White Rabbits (sculptors)

Horticultural Building

The White Rabbits were a group of women sculptors who worked with Lorado Taft at the World's Columbian Exposition in 1893.

As the date of the world fair's opening grew closer, Taft realized that he would not be able to complete the decorations in time. Discovering that all the male sculptors he had in mind were already employed elsewhere, he asked Daniel Burnham if he could use women assistants, an occurrence that was virtually unheard of at that time. Burnham's reply was that Taft could "hire anyone, even white rabbits, if they can get the work done."[1] Taft, an instructor of sculpture at the Chicago Art Institute who had many qualified women students and who frequently employed women assistants himself, brought in a group of women assistants who were promptly dubbed "the White Rabbits."

The sculptorsEdit

From the ranks of the White Rabbits were to emerge some of the most talented and successful women sculptors of the next generation. These include:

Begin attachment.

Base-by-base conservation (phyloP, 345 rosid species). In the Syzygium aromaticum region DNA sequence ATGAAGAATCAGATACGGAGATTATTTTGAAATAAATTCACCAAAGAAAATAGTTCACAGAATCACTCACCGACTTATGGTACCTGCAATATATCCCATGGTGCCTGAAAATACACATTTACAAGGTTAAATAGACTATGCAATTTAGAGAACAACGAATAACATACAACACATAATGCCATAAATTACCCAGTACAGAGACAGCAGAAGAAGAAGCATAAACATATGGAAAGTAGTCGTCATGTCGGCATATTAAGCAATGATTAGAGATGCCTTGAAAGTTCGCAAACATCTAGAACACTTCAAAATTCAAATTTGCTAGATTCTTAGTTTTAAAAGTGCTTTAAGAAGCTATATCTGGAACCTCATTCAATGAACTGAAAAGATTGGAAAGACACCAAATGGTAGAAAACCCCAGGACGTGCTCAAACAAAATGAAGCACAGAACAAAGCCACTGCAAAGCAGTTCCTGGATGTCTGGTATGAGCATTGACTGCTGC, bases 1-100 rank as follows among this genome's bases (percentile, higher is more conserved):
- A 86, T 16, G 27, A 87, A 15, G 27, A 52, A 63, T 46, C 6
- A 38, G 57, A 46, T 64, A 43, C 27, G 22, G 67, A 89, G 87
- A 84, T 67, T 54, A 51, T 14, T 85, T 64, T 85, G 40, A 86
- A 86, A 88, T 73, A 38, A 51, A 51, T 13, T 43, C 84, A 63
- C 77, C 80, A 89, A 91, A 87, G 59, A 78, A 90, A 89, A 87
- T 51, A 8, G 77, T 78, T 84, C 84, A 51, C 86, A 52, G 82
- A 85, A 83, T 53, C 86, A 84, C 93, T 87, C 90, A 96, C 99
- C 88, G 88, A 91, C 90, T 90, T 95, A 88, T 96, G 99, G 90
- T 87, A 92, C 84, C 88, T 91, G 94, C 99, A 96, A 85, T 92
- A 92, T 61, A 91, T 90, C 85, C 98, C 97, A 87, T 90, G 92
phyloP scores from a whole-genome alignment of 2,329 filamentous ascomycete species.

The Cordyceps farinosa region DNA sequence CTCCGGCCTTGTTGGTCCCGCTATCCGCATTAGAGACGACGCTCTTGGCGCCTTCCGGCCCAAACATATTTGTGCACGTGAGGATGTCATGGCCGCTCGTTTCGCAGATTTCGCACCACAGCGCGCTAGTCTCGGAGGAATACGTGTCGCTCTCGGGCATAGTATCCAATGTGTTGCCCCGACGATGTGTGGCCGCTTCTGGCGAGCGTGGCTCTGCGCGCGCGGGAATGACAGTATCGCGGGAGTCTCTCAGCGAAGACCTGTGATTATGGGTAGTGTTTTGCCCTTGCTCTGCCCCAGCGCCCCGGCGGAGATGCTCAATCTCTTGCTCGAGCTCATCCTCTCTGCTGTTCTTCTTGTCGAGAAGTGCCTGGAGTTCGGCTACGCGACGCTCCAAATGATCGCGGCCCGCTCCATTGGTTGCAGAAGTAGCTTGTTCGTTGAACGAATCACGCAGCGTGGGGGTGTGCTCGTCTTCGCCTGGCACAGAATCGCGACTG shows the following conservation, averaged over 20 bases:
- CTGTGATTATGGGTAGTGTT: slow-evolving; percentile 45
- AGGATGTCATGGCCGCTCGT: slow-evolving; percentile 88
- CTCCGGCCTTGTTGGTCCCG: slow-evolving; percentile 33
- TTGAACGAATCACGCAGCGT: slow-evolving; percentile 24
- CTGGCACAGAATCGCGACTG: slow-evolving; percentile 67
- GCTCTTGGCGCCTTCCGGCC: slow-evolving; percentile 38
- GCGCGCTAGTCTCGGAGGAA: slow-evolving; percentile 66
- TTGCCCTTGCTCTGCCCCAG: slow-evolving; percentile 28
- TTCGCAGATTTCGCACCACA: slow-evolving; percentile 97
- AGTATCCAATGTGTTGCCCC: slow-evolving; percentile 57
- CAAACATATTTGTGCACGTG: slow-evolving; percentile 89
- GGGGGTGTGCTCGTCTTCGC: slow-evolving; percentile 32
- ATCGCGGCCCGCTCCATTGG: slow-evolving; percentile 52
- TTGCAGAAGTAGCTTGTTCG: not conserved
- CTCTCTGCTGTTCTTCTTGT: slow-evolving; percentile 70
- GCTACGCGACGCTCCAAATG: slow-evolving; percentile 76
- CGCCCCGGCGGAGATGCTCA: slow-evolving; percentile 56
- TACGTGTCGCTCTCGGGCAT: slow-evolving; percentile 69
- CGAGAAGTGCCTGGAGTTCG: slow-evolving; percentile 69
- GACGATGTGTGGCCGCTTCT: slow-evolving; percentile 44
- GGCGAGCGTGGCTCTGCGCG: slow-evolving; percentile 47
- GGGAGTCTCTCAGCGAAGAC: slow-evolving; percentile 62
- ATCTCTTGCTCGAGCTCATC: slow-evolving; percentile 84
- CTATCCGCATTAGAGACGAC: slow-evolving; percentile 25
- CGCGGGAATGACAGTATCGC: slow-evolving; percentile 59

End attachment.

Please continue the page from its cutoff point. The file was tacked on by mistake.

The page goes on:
Related workEdit

Besides their work on the Horticultural Building, several of the White Rabbits obtained other commissions to produce sculpture at the Exposition. Among these were Lawrence's statue of Columbus, placed in front of the Administration Building, Yandell's Daniel Boone for the Kentucky Building, Bracken's Illinois Greeting the Nations in the Illinois Building, and Farnsworth's Columbia for the Wisconsin Building.

See alsoEdit

ReferencesEdit

  1. ^ "Lorado Taft, Sculptor". Glessner House. Retrieved 2019-03-02.

Further readingEdit

  • Janet Scudder, Modeling My Life, New York, Harcourt, Brace and Company, 1925.
  • Weller, Allen Stuart. Lorado Taft: The Chicago Years. Edited by Robert G. La France et al., University of Illinois Press, 2014

External linksEdit